Patten, Robert (DNB00)

PATTEN, ROBERT (fl. 1715), historian of the Jacobite rebellion of 1715, was at one time curate at Penrith, Cumberland, but when the rising of 1715 took place was in a similar capacity at Allendale in Northumberland. He led thence a party of keelmen to join the insurgents, and in crossing Rothbury Common met a number of Scotsmen on their way home to enlist for ‘King James,’ i.e. the Old Pretender [see James Francis Edward Stuart]. He persuaded them to accompany him. On his arrival at Wooler he was warmly welcomed by General Thomas Forster [q. v.] and James Ratcliffe, third earl of Derwentwater [q. v.], and was forthwith appointed the general's own chaplain. Marching with the expedition to Kelso, where the main body of the Jacobites joined them, he preached to the whole army a sermon, specially intended to inspirit them for their enterprise, from Deut. xxi. 17: ‘The right of the first-born is his.’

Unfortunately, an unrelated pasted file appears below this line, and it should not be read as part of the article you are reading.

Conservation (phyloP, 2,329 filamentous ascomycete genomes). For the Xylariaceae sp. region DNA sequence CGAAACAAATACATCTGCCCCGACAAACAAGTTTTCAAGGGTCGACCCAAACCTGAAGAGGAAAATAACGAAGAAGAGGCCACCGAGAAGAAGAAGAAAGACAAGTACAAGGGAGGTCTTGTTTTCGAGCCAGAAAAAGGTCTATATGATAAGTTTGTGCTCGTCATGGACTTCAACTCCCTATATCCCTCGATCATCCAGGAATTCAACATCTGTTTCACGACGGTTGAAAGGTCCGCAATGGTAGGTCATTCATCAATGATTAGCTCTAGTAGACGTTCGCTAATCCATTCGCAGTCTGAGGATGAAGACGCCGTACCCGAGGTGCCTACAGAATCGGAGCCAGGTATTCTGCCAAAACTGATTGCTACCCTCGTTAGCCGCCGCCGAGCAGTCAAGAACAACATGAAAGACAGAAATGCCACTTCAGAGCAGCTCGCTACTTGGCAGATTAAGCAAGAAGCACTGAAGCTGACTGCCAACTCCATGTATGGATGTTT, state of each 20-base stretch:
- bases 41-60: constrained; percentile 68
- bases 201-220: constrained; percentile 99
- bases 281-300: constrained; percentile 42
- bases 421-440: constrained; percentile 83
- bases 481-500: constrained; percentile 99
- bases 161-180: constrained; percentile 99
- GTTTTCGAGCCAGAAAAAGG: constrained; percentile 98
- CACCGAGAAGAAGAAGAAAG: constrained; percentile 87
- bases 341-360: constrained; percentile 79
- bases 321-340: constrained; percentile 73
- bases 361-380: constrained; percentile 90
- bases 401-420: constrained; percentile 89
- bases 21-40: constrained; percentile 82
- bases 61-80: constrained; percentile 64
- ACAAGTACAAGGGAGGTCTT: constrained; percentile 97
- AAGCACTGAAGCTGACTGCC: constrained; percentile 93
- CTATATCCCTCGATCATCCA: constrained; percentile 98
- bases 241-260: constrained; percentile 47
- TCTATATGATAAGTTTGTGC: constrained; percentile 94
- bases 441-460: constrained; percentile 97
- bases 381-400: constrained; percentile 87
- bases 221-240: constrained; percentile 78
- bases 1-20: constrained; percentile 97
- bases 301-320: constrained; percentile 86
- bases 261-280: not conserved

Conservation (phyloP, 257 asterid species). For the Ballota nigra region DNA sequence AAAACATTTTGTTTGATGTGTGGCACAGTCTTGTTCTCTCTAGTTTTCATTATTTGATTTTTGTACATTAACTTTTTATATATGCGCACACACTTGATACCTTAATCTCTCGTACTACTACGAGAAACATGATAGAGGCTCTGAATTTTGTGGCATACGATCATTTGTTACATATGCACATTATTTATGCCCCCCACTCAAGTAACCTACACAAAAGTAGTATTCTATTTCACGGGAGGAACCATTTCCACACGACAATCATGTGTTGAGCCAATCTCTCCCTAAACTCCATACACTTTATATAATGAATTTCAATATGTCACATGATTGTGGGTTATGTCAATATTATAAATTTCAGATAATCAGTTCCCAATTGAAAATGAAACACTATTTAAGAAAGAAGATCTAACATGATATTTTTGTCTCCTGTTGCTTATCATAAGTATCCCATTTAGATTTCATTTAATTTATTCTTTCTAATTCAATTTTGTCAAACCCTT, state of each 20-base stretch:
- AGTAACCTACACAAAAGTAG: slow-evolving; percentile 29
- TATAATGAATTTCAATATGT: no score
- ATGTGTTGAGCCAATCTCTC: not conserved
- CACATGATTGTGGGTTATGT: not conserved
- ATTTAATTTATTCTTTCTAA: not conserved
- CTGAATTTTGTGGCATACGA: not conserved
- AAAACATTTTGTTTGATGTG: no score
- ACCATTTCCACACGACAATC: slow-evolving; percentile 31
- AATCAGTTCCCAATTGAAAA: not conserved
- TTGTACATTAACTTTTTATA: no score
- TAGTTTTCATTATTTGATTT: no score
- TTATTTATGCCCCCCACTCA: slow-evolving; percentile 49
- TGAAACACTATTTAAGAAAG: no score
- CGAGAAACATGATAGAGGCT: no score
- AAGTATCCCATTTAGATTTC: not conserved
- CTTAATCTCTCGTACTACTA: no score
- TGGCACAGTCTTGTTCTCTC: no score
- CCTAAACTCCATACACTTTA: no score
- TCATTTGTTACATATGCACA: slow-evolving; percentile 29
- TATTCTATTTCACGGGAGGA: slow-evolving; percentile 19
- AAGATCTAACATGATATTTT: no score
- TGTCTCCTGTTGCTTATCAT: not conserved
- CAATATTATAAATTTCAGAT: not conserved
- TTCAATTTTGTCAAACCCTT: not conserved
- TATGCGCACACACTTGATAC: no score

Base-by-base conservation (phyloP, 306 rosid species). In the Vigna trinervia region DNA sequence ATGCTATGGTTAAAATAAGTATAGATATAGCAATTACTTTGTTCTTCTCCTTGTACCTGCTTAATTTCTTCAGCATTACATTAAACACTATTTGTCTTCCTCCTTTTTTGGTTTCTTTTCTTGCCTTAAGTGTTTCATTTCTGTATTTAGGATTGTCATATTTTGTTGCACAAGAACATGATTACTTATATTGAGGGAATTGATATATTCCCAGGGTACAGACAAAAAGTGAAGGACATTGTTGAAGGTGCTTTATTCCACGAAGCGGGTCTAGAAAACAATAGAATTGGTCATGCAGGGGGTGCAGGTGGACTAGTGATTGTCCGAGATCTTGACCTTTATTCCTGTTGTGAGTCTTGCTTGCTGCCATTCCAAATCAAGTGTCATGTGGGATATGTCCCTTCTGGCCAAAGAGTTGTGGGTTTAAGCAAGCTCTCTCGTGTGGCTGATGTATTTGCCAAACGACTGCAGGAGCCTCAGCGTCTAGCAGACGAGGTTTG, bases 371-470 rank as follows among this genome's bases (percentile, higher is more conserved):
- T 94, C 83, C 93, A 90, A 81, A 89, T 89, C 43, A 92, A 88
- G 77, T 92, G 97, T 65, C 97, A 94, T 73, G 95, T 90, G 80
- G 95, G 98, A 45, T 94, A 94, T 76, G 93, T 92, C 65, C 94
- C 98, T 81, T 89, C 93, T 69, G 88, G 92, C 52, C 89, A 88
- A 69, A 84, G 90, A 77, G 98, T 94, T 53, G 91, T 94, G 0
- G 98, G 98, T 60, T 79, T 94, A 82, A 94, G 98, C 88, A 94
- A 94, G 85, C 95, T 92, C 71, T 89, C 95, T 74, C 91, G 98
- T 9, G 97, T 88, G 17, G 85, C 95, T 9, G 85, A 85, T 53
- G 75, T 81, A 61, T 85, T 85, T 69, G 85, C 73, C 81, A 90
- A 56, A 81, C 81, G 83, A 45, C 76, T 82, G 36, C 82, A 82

Besides officiating as chaplain to the Jacobite forces, he took an active part in military service. When the expedition reached Penrith, he was, on account of his local knowledge, engaged in an attempt to intercept William Nicolson [q. v.], bishop of Carlisle, at his residence, Rose Castle. He also acted at times as a spy. At Preston in Lancashire, where on 13 Nov. 1715 the insurgents were defeated, Patten had his horse shot under him. He was there made prisoner, and carried under a close guard to London. In the leisure of his confinement he made up his mind to turn king's evidence, and his offer was accepted (cf. Doran, Jacobite London, i. 118). It was in gratitude for his preservation that in the interests of King George he wrote his history. It was published in two editions in the same year (1717), the second being enlarged. It is entitled ‘A History of the late Rebellion, with Original Papers and the Characters of the principal Noblemen and Gentlemen concerned in it; by the Rev. Mr. Robert Patten, formerly Chaplain to Mr. Forster.’ Two subsequent editions, the third and fourth, were published in 1745. Patten figures as ‘Creeping Bob’ in Sir Walter Besant's ‘Dorothy Forster,’ an historical novel of the Northumbrian share in the rising.

[Patten's History as above; Lancashire Memorials, Chetham Soc.]

H. P.